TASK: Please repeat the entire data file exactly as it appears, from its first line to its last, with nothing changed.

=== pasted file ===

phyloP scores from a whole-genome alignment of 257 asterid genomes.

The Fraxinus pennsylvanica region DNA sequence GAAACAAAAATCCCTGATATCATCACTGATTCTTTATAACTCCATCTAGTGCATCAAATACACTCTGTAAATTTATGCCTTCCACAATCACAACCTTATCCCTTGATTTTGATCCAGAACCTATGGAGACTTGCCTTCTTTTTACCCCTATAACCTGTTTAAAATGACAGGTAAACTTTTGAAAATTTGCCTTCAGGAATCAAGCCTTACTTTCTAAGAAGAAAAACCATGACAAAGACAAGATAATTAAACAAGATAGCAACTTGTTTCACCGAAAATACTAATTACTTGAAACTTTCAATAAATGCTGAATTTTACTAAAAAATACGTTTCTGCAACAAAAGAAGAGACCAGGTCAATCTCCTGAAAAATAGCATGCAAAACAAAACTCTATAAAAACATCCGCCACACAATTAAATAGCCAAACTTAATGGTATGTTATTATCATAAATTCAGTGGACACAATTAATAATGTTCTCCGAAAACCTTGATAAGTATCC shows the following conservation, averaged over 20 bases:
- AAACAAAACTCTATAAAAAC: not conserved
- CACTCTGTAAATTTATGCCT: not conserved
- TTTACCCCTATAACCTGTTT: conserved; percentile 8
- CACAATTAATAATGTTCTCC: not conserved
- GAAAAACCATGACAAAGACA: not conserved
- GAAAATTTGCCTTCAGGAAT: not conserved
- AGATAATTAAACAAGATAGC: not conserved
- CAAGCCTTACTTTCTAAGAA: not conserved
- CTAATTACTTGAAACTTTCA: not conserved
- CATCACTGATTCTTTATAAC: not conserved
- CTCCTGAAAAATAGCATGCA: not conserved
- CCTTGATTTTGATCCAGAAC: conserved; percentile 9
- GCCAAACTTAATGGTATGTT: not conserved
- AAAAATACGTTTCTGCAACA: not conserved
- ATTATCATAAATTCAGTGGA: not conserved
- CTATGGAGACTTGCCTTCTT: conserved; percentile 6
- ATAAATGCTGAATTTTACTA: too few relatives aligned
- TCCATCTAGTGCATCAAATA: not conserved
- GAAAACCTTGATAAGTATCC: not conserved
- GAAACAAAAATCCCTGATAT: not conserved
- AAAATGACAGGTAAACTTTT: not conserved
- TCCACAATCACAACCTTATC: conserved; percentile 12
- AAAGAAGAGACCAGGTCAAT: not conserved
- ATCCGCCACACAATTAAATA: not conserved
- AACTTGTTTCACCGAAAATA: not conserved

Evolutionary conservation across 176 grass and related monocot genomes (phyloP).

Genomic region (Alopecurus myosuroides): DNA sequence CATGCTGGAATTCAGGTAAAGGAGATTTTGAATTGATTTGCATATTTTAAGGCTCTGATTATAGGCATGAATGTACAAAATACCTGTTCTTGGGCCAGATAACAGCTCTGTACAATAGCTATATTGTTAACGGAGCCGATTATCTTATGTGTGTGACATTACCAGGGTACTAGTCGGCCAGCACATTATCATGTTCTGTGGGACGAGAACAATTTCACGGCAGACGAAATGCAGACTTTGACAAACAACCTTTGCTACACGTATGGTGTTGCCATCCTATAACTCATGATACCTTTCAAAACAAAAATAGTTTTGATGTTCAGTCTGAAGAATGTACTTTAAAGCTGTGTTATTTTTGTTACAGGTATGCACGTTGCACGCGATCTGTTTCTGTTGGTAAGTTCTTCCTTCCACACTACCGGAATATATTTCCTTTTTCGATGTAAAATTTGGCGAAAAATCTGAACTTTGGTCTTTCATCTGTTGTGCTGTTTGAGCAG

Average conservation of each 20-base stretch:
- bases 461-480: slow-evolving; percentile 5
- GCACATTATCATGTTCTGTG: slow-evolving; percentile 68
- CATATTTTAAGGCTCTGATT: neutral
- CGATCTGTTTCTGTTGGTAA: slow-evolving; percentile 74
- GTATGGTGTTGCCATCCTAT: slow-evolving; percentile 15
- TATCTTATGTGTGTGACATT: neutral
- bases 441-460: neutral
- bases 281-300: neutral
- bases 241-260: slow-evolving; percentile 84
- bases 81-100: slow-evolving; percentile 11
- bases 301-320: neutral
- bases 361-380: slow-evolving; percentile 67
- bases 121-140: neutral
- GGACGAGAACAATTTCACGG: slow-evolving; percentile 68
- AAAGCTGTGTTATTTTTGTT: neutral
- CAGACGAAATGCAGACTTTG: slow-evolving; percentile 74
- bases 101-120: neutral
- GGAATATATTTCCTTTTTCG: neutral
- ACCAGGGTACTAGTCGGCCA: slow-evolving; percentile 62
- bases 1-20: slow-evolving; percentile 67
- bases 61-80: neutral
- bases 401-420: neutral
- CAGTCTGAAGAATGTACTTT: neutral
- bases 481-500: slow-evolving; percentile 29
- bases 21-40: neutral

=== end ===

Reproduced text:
phyloP scores from a whole-genome alignment of 257 asterid genomes.

The Fraxinus pennsylvanica region DNA sequence GAAACAAAAATCCCTGATATCATCACTGATTCTTTATAACTCCATCTAGTGCATCAAATACACTCTGTAAATTTATGCCTTCCACAATCACAACCTTATCCCTTGATTTTGATCCAGAACCTATGGAGACTTGCCTTCTTTTTACCCCTATAACCTGTTTAAAATGACAGGTAAACTTTTGAAAATTTGCCTTCAGGAATCAAGCCTTACTTTCTAAGAAGAAAAACCATGACAAAGACAAGATAATTAAACAAGATAGCAACTTGTTTCACCGAAAATACTAATTACTTGAAACTTTCAATAAATGCTGAATTTTACTAAAAAATACGTTTCTGCAACAAAAGAAGAGACCAGGTCAATCTCCTGAAAAATAGCATGCAAAACAAAACTCTATAAAAACATCCGCCACACAATTAAATAGCCAAACTTAATGGTATGTTATTATCATAAATTCAGTGGACACAATTAATAATGTTCTCCGAAAACCTTGATAAGTATCC shows the following conservation, averaged over 20 bases:
- AAACAAAACTCTATAAAAAC: not conserved
- CACTCTGTAAATTTATGCCT: not conserved
- TTTACCCCTATAACCTGTTT: conserved; percentile 8
- CACAATTAATAATGTTCTCC: not conserved
- GAAAAACCATGACAAAGACA: not conserved
- GAAAATTTGCCTTCAGGAAT: not conserved
- AGATAATTAAACAAGATAGC: not conserved
- CAAGCCTTACTTTCTAAGAA: not conserved
- CTAATTACTTGAAACTTTCA: not conserved
- CATCACTGATTCTTTATAAC: not conserved
- CTCCTGAAAAATAGCATGCA: not conserved
- CCTTGATTTTGATCCAGAAC: conserved; percentile 9
- GCCAAACTTAATGGTATGTT: not conserved
- AAAAATACGTTTCTGCAACA: not conserved
- ATTATCATAAATTCAGTGGA: not conserved
- CTATGGAGACTTGCCTTCTT: conserved; percentile 6
- ATAAATGCTGAATTTTACTA: too few relatives aligned
- TCCATCTAGTGCATCAAATA: not conserved
- GAAAACCTTGATAAGTATCC: not conserved
- GAAACAAAAATCCCTGATAT: not conserved
- AAAATGACAGGTAAACTTTT: not conserved
- TCCACAATCACAACCTTATC: conserved; percentile 12
- AAAGAAGAGACCAGGTCAAT: not conserved
- ATCCGCCACACAATTAAATA: not conserved
- AACTTGTTTCACCGAAAATA: not conserved

Evolutionary conservation across 176 grass and related monocot genomes (phyloP).

Genomic region (Alopecurus myosuroides): DNA sequence CATGCTGGAATTCAGGTAAAGGAGATTTTGAATTGATTTGCATATTTTAAGGCTCTGATTATAGGCATGAATGTACAAAATACCTGTTCTTGGGCCAGATAACAGCTCTGTACAATAGCTATATTGTTAACGGAGCCGATTATCTTATGTGTGTGACATTACCAGGGTACTAGTCGGCCAGCACATTATCATGTTCTGTGGGACGAGAACAATTTCACGGCAGACGAAATGCAGACTTTGACAAACAACCTTTGCTACACGTATGGTGTTGCCATCCTATAACTCATGATACCTTTCAAAACAAAAATAGTTTTGATGTTCAGTCTGAAGAATGTACTTTAAAGCTGTGTTATTTTTGTTACAGGTATGCACGTTGCACGCGATCTGTTTCTGTTGGTAAGTTCTTCCTTCCACACTACCGGAATATATTTCCTTTTTCGATGTAAAATTTGGCGAAAAATCTGAACTTTGGTCTTTCATCTGTTGTGCTGTTTGAGCAG

Average conservation of each 20-base stretch:
- bases 461-480: slow-evolving; percentile 5
- GCACATTATCATGTTCTGTG: slow-evolving; percentile 68
- CATATTTTAAGGCTCTGATT: neutral
- CGATCTGTTTCTGTTGGTAA: slow-evolving; percentile 74
- GTATGGTGTTGCCATCCTAT: slow-evolving; percentile 15
- TATCTTATGTGTGTGACATT: neutral
- bases 441-460: neutral
- bases 281-300: neutral
- bases 241-260: slow-evolving; percentile 84
- bases 81-100: slow-evolving; percentile 11
- bases 301-320: neutral
- bases 361-380: slow-evolving; percentile 67
- bases 121-140: neutral
- GGACGAGAACAATTTCACGG: slow-evolving; percentile 68
- AAAGCTGTGTTATTTTTGTT: neutral
- CAGACGAAATGCAGACTTTG: slow-evolving; percentile 74
- bases 101-120: neutral
- GGAATATATTTCCTTTTTCG: neutral
- ACCAGGGTACTAGTCGGCCA: slow-evolving; percentile 62
- bases 1-20: slow-evolving; percentile 67
- bases 61-80: neutral
- bases 401-420: neutral
- CAGTCTGAAGAATGTACTTT: neutral
- bases 481-500: slow-evolving; percentile 29
- bases 21-40: neutral